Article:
WHEN Ann Liston talks about life as a woman in the gardaí in decades gone by, it seems like a very different world.
Today, female gardaí are commonplace and Ireland has had its first female Garda Commissioner in Noirin O’Sullivan. There are also several high ranking female officers currently in the force.
But Ann Liston recalls a very different era, given that she joined the force in 1978, just 19 years after women were allowed to join An Garda Siochana, in 1959.
She has been retired since 2004, having worked 26 years in the gardaí and four years before that in the civil service.
Coming from no policing background, Ann’s career path into the gardaí was forged when she was working in the civil service as a clerical officer in the Bridewell station in Cork city. She grew to love the work she saw being done by gardaí based in the station and made the decision to leave the civil service and go to the Garda Training College in Templemore.
There were just 21 other females in her class. This was compared with 300 males. She quips: “We had a ball!”.
Ann reflects that there were just 101 females in An Garda Siochana in 1978 — including her own class. Latest figures available for Cork show that there were 197 female members in Cork city in May, among them Sarah Coakley who is based in Mayfield station.
Sarah started in Templemore in November, 2017, and passed out in June, 2018. She came to the job after studying social care at Cork Institute of Technology for four years. Like Ann, she had no policing background in her family. She too had seen the work of gardaí while on placements during her studies and was drawn to the job.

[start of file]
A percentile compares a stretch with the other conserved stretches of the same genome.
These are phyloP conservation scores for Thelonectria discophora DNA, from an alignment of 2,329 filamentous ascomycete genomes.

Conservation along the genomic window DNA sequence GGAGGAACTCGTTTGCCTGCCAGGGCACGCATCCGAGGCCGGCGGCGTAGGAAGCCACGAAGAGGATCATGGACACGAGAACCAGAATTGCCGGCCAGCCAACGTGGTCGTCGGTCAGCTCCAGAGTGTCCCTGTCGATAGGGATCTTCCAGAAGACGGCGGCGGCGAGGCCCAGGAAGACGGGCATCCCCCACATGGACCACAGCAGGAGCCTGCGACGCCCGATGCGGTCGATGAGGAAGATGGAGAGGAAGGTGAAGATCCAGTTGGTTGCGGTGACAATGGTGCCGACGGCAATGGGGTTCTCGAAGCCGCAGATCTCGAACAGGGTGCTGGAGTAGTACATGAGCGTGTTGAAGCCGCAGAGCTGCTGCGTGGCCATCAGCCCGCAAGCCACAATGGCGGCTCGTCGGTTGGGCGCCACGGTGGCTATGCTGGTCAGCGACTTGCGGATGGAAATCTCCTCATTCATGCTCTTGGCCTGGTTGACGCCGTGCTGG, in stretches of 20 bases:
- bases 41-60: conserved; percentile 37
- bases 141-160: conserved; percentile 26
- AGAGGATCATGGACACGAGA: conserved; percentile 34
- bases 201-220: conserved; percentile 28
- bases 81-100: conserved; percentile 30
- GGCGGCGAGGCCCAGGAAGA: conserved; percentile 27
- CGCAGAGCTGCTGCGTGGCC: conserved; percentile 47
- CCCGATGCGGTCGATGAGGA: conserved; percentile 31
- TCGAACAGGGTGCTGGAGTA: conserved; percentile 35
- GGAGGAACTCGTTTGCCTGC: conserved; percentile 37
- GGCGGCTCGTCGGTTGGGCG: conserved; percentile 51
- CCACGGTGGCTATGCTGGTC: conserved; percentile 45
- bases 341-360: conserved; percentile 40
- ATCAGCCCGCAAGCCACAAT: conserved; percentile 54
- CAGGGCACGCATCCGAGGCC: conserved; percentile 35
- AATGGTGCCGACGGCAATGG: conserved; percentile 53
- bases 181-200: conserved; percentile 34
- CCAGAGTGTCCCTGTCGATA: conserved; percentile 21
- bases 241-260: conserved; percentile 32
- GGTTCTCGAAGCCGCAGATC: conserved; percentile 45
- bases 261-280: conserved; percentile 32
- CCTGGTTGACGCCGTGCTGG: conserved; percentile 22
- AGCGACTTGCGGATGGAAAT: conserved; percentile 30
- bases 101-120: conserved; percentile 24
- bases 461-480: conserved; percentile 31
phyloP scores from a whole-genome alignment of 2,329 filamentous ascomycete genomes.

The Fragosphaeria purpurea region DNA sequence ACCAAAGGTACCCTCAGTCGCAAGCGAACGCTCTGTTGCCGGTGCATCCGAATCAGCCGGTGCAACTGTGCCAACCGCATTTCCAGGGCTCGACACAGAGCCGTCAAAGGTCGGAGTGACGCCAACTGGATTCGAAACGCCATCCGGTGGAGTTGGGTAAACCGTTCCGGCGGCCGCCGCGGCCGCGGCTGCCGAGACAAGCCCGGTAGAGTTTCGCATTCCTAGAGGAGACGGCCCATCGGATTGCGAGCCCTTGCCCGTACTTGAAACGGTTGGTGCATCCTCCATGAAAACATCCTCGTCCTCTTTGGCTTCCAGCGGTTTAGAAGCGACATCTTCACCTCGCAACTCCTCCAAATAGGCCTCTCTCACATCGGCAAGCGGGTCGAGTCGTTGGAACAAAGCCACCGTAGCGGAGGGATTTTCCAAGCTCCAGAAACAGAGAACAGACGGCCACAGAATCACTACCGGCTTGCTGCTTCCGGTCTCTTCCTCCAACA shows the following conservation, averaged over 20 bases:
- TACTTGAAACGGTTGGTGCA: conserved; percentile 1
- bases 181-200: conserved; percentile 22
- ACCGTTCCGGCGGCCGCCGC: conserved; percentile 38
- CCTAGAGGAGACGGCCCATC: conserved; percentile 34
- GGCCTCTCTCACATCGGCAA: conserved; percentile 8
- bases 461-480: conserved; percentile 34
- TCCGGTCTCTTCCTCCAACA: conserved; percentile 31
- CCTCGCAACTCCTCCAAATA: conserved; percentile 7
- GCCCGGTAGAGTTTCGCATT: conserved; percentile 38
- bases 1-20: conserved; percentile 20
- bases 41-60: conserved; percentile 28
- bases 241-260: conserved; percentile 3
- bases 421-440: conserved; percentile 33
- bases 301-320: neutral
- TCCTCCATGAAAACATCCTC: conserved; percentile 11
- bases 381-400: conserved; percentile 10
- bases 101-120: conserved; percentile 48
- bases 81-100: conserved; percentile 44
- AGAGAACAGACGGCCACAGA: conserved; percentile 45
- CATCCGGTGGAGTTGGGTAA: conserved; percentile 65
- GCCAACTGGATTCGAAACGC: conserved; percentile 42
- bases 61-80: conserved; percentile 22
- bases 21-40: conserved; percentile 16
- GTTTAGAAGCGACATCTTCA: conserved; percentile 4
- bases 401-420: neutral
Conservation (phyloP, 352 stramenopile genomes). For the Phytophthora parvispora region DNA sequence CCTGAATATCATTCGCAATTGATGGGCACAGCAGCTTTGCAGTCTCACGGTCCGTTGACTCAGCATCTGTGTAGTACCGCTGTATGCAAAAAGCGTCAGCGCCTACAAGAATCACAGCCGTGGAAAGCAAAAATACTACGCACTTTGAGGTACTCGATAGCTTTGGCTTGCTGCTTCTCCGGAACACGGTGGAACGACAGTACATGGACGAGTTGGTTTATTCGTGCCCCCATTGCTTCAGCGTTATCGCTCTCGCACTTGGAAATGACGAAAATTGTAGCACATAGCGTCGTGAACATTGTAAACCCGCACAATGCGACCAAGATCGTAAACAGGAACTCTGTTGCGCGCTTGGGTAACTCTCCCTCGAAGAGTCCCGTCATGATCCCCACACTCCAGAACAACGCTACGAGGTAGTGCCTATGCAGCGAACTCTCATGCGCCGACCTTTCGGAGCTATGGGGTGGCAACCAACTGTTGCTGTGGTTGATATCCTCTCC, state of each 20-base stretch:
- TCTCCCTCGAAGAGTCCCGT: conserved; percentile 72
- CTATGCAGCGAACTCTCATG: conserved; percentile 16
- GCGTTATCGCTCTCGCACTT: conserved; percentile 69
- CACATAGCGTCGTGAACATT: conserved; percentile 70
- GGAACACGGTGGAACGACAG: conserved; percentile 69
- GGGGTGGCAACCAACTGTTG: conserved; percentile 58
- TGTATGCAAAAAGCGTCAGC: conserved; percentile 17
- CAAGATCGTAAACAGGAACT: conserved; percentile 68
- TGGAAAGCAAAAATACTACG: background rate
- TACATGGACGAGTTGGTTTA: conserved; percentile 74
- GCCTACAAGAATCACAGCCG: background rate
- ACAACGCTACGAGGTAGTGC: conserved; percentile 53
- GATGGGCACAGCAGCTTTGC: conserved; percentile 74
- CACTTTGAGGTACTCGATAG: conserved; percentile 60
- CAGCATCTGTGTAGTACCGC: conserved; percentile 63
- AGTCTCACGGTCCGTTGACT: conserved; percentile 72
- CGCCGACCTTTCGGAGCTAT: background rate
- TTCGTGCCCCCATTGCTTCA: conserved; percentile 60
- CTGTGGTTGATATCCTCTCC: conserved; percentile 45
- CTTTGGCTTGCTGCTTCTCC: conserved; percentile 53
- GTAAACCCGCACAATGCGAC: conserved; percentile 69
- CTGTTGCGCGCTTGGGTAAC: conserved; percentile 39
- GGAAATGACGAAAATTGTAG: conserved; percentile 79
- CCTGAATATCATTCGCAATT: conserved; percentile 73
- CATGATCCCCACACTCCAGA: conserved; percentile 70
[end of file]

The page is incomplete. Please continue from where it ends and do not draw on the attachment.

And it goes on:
She explains: “I saw it was an exciting job and that every day is different. That drew me to it. I am on a regular unit and I could be called to anything — traffic accidents which can range from minor to serious assault and domestic violence.”
Last Thursday, a special gathering took place in Killarney to celebrate the 60th anniversary of women in An Garda Siochana.
Sarah is very aware that life now as a woman in the force is much different to the experience of females who joined the force in the decades before her.
She explains: “We have the same expectation as male gardaí, we respond to the same jobs, women are working in all units.
“Women are now right across all ranks, which shows the contribution women have made to the force.”
Equal pay was unheard of in the early days of Ann’s career and there were other stipulations at the time which stand out to Ann now.
For example, she recalls that ban gardaí were not allowed to carry batons, or work full night shifts. Neither were they allowed to wear trousers.
She adds: “I remember one night, I had to chase some fellow and I had to hoist myself over a gate, wearing a skirt! We were also issued with just 12 pairs of support tights per year.
“It is laughable now but it was normal at the time. Our working dress was the skirt and the tunic. It was well into the ’80’s before we were issued with a jumper.”
Her entry to the gardaí was just four years after the marriage bar was lifted for female gardaí. She reflects: “Times were so different. It was only in 1979 that they (senior garda management) decided to place ban gardaí in stations which were divisional headquarters.”
Previously, female gardaí were assigned only to city stations.
Ann’s first station was in Limerick city. When this changed in 1979, she and another female colleague were assigned to Thurles garda station.